In the new study, Pamela Schwartzberg, M.D., Ph.D., a senior investigator at the National Human Genome Research Institute (NHGRI), part of NIH; Andrew J. Henderson, Ph.D., of Boston University; and their colleagues found that when they interfered with a human protein called interleukin-2-inducible T cell kinase (ITK) they inhibited HIV infection of key human immune cells, called T cells. ITK is a signaling protein that activates T cells as part of the body's healthy immune response.

"This new insight represents an important contribution to HIV research," said NHGRI Scientific Director Eric D. Green, M.D., Ph.D. "Finding a cellular target that can be inhibited so as to block HIV validates a novel concept and is an exciting model for deriving potential new HIV therapies."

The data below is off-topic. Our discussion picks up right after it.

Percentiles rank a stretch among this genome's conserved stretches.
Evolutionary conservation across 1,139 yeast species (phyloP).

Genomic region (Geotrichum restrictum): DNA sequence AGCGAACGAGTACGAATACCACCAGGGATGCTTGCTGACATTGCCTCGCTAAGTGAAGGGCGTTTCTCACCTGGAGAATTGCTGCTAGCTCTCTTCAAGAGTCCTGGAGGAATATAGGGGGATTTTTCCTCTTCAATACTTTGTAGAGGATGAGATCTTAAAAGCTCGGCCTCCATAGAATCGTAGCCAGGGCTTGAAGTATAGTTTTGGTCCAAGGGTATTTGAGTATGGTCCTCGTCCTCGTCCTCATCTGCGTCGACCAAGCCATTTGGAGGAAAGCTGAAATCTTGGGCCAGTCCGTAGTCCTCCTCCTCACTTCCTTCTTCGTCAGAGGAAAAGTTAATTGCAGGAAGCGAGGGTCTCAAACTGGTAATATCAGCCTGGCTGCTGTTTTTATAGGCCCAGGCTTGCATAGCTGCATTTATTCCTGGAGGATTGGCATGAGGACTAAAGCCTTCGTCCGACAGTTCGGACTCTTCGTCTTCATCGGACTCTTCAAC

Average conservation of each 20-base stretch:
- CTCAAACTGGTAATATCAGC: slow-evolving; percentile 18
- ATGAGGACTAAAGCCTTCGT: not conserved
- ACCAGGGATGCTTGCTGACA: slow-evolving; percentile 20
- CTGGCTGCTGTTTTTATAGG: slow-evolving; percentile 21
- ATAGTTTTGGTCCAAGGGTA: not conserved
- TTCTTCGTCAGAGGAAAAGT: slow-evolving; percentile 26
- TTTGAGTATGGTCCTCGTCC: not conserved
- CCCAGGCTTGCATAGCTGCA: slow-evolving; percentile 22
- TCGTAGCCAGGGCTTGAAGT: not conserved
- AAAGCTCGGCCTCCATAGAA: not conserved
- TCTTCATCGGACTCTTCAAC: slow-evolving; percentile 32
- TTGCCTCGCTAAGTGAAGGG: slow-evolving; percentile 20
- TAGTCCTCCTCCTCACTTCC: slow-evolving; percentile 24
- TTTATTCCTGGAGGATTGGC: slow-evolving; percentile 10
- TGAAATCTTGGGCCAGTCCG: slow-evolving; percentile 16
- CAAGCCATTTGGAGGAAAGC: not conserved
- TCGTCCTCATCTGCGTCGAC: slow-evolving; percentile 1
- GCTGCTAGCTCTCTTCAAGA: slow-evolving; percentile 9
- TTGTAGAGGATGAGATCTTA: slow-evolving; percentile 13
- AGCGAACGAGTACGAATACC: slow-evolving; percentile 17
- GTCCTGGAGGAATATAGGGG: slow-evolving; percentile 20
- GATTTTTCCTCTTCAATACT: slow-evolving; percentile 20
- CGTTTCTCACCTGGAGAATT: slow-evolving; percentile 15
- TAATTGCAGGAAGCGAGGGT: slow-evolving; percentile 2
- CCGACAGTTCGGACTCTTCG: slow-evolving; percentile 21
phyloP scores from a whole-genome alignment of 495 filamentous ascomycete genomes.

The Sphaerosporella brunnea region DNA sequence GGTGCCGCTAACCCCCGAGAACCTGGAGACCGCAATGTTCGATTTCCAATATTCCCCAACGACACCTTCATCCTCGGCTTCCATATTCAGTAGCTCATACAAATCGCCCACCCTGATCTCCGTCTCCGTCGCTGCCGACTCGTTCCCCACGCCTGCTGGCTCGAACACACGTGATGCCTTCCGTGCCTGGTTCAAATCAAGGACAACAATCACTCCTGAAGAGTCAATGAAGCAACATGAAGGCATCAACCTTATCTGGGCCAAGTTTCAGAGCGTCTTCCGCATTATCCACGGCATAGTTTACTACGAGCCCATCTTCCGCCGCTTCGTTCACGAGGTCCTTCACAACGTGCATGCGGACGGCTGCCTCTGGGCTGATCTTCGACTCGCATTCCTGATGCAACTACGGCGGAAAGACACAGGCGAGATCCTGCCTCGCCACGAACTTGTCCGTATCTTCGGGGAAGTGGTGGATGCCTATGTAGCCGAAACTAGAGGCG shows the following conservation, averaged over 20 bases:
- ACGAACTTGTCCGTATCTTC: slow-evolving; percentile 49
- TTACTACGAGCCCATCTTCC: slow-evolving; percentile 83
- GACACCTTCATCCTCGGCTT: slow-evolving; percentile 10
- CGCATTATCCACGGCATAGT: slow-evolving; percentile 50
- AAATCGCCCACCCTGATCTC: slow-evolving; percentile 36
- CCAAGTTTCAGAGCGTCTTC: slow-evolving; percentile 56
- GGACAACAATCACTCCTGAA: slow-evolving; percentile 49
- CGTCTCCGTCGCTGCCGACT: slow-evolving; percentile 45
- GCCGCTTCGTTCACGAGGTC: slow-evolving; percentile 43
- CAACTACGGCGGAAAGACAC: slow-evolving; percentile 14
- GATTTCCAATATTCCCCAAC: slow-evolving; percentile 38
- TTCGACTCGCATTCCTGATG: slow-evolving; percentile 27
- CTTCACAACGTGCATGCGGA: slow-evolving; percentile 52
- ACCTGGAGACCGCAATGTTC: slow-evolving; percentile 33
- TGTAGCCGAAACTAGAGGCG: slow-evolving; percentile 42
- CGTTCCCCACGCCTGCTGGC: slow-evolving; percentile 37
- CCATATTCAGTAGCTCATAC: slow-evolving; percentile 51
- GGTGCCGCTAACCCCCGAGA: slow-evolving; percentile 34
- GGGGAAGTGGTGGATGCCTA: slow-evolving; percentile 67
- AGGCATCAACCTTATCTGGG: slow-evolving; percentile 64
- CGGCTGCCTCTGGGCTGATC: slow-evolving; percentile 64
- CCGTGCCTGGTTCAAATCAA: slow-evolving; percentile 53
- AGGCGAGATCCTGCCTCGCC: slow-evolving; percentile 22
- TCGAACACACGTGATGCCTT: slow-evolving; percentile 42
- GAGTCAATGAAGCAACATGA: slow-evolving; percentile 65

When HIV enters the body, it infects T cells and takes over the activities of these white blood cells so that the virus can replicate. Eventually, HIV infection compromises the entire immune system and causes AIDS. The new work shows that without active ITK protein, HIV cannot effectively take advantage of many signaling pathways within T cells, which in turn slows or blocks the spread of the virus.

"We were pleased and excited to realize the outcome of our approach," Dr. Schwartzberg said. "Suppression of the ITK protein caused many of the pathways that HIV uses to be less active, thereby inhibiting or slowing HIV replication."